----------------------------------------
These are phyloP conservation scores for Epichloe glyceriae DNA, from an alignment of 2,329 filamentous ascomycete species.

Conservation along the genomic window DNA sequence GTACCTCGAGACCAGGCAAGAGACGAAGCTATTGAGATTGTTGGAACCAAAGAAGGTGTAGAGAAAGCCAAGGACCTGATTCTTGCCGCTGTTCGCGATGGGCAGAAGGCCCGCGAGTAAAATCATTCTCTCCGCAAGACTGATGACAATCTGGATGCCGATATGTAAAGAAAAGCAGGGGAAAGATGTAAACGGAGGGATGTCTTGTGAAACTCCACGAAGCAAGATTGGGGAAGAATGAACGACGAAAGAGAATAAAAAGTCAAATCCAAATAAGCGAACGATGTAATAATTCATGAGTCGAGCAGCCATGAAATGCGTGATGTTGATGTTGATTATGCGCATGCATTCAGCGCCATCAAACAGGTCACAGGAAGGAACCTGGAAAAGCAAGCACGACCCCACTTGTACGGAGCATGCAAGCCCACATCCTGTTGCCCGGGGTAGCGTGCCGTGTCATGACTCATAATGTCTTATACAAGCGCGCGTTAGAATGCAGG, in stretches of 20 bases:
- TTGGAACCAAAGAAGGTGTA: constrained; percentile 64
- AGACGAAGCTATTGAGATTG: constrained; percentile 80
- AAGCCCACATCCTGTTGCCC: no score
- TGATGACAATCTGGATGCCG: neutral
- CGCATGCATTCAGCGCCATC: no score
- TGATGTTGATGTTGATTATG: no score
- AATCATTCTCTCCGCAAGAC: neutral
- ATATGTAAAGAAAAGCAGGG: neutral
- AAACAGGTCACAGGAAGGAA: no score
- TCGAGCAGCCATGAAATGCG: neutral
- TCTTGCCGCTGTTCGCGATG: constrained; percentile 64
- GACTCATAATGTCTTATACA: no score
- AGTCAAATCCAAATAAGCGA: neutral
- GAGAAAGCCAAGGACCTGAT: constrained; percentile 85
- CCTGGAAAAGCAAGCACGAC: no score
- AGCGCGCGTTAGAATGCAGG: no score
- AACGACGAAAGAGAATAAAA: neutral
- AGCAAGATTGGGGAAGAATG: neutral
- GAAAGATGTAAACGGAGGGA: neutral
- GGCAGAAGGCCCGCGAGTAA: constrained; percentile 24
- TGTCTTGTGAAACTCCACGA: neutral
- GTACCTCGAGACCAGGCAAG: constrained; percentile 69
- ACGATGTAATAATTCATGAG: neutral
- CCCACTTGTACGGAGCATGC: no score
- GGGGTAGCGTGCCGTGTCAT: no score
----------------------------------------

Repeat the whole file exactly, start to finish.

These are phyloP conservation scores for Epichloe glyceriae DNA, from an alignment of 2,329 filamentous ascomycete species.

Conservation along the genomic window DNA sequence GTACCTCGAGACCAGGCAAGAGACGAAGCTATTGAGATTGTTGGAACCAAAGAAGGTGTAGAGAAAGCCAAGGACCTGATTCTTGCCGCTGTTCGCGATGGGCAGAAGGCCCGCGAGTAAAATCATTCTCTCCGCAAGACTGATGACAATCTGGATGCCGATATGTAAAGAAAAGCAGGGGAAAGATGTAAACGGAGGGATGTCTTGTGAAACTCCACGAAGCAAGATTGGGGAAGAATGAACGACGAAAGAGAATAAAAAGTCAAATCCAAATAAGCGAACGATGTAATAATTCATGAGTCGAGCAGCCATGAAATGCGTGATGTTGATGTTGATTATGCGCATGCATTCAGCGCCATCAAACAGGTCACAGGAAGGAACCTGGAAAAGCAAGCACGACCCCACTTGTACGGAGCATGCAAGCCCACATCCTGTTGCCCGGGGTAGCGTGCCGTGTCATGACTCATAATGTCTTATACAAGCGCGCGTTAGAATGCAGG, in stretches of 20 bases:
- TTGGAACCAAAGAAGGTGTA: constrained; percentile 64
- AGACGAAGCTATTGAGATTG: constrained; percentile 80
- AAGCCCACATCCTGTTGCCC: no score
- TGATGACAATCTGGATGCCG: neutral
- CGCATGCATTCAGCGCCATC: no score
- TGATGTTGATGTTGATTATG: no score
- AATCATTCTCTCCGCAAGAC: neutral
- ATATGTAAAGAAAAGCAGGG: neutral
- AAACAGGTCACAGGAAGGAA: no score
- TCGAGCAGCCATGAAATGCG: neutral
- TCTTGCCGCTGTTCGCGATG: constrained; percentile 64
- GACTCATAATGTCTTATACA: no score
- AGTCAAATCCAAATAAGCGA: neutral
- GAGAAAGCCAAGGACCTGAT: constrained; percentile 85
- CCTGGAAAAGCAAGCACGAC: no score
- AGCGCGCGTTAGAATGCAGG: no score
- AACGACGAAAGAGAATAAAA: neutral
- AGCAAGATTGGGGAAGAATG: neutral
- GAAAGATGTAAACGGAGGGA: neutral
- GGCAGAAGGCCCGCGAGTAA: constrained; percentile 24
- TGTCTTGTGAAACTCCACGA: neutral
- GTACCTCGAGACCAGGCAAG: constrained; percentile 69
- ACGATGTAATAATTCATGAG: neutral
- CCCACTTGTACGGAGCATGC: no score
- GGGGTAGCGTGCCGTGTCAT: no score